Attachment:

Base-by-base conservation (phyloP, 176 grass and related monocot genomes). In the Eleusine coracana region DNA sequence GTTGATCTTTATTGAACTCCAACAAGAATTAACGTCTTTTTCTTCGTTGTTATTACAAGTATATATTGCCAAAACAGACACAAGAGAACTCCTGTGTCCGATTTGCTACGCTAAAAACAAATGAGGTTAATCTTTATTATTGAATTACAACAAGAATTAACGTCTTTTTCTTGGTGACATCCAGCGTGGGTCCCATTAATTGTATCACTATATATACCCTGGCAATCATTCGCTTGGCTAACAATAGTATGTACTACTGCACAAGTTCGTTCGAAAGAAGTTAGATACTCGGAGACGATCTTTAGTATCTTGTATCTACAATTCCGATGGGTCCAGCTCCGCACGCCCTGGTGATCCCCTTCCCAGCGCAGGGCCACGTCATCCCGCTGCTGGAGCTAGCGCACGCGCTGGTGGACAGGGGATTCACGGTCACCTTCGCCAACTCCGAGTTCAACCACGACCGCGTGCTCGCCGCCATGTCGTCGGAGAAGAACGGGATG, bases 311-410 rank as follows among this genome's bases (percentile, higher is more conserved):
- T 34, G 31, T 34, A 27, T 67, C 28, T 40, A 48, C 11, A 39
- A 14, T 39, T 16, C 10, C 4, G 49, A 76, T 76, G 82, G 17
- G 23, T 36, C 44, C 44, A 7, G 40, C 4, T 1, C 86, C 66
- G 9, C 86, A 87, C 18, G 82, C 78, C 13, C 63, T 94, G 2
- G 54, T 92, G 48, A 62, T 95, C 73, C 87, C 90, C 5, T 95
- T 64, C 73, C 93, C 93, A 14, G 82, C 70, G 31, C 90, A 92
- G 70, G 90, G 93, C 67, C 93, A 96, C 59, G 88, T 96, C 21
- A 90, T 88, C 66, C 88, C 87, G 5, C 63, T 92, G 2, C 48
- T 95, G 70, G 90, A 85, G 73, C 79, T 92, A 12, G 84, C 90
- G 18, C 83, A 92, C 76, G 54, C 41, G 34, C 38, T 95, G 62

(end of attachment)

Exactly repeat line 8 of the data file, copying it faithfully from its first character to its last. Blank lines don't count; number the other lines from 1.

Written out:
- G 70, G 90, G 93, C 67, C 93, A 96, C 59, G 88, T 96, C 21